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17 April 2014 12:48 pm ,
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Astronomers have discovered an Earth-sized planet in the habitable zone of a red dwarf—a star cooler than the sun—500...
Three years ago, Jennifer Francis of Rutgers University proposed that a warming Arctic was altering the behavior of the...
- 17 April 2014 12:48 pm , Vol. 344 , #6181
- About Us
Male Chimps Just Want to Eat in Peace
12 May 2000 7:00 pm
LISLE, ILLINOIS--It's not quite a candlelight dinner, but a shared meal of monkey meat was long thought to be a prelude for sex among chimpanzees. Now, new research shows that male chimps don't share their food to get females in the mood--they just want them to stop grabbing their meal, according to a study presented here today at an international ape research meeting.
Most animals don't share their food with unrelated individuals. But chimpanzees are an exception: After a male chimp kills his prey, he will often share the meat with unrelated chimps that come by to beg. Because male chimps step up hunting at the same time females in their troop come into estrus, researchers proposed in the 1970s that male chimps exchanged meat for sex with fertile females. To test that idea, animal behavior specialist Ian Gilby of the University of Minnesota, Twin Cities, spent 3 months in Gombe National Park in Tanzania watching how--and if--an alpha male named Frodo shared his meals with one of eight nearby females.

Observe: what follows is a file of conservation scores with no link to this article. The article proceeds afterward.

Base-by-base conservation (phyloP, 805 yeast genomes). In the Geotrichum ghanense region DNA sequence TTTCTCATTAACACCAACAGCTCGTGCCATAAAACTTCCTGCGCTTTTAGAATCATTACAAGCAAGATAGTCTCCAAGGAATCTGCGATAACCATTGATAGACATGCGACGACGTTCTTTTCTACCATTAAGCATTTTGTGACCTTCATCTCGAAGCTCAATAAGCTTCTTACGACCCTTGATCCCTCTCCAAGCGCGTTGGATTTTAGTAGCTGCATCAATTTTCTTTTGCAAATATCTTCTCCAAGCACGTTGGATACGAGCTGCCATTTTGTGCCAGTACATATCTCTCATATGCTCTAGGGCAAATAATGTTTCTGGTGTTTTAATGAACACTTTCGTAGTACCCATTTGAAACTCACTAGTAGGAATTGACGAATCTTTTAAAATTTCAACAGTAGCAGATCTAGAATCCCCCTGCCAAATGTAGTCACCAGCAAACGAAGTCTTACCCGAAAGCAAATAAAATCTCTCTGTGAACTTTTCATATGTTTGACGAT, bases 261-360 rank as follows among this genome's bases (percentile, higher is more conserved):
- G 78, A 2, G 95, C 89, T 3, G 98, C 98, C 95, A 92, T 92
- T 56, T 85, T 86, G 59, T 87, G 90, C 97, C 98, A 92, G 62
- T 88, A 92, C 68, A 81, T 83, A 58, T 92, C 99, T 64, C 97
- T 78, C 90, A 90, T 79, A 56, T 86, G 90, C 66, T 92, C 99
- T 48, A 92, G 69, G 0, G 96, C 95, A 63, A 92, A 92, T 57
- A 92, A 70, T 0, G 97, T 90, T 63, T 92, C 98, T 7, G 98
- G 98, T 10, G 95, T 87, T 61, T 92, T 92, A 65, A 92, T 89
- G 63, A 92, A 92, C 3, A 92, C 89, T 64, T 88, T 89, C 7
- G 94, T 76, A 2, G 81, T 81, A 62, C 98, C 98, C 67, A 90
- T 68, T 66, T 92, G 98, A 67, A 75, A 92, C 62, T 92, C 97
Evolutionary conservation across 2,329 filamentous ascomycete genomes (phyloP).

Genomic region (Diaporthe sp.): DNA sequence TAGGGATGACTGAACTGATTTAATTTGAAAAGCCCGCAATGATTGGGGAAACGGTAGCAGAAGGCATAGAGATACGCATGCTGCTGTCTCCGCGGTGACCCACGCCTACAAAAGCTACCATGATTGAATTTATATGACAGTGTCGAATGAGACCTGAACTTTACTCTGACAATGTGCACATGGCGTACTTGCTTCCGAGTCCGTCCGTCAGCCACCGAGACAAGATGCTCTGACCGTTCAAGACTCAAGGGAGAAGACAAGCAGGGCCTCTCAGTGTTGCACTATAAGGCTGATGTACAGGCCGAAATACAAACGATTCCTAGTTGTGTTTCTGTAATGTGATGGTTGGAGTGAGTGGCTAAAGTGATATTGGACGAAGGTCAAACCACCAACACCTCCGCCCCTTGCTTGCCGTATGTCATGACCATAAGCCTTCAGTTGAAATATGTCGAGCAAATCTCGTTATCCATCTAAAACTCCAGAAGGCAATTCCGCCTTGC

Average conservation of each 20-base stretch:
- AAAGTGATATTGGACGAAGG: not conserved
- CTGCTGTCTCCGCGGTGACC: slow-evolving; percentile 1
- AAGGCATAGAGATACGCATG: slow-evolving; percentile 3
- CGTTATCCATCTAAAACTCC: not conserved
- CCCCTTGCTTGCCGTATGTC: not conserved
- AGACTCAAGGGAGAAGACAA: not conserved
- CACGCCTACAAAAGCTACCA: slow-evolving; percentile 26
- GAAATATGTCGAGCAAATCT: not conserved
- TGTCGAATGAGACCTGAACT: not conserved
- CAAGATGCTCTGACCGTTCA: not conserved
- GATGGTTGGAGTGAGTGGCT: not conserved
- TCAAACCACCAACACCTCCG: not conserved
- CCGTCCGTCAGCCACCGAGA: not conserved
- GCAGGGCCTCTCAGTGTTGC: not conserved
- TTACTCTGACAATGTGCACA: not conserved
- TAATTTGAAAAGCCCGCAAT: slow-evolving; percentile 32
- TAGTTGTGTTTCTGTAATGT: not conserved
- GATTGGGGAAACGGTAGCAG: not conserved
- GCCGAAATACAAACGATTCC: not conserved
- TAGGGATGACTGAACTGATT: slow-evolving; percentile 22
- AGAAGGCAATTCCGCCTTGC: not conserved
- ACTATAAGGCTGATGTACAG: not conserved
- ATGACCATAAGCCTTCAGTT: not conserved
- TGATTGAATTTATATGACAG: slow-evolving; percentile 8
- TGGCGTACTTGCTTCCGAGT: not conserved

After Frodo captured and killed his favorite food, 30-centimeter-long red colobus monkeys, Gilby noted whether he shared meat with females that sat next to him and begged. In 29 meat-sharing interactions, Frodo was equally likely to share his food whether or not a female was in estrus and ready to have sex. What's more, he shared his food readily all 16 times a hungry female tried to grab his food, but kept it to himself 9 of 13 occasions when less aggressive females came by and stared balefully at his snack. The results suggest that rather than share meat for sex, the chimps dole out helpings because fighting for it wastes too much time and energy, says Gilby.
Gilby's work gets a thumbs-up from other experts. "He's focusing on an easy explanation and he's probably right," says primatologist Janette Wallis of the University of Oklahoma Health Science Center. Still, the chimps could be sharing now to receive rewards like social support or sex later on, she says--a rationale she likens to bringing a box of chocolates on your first date.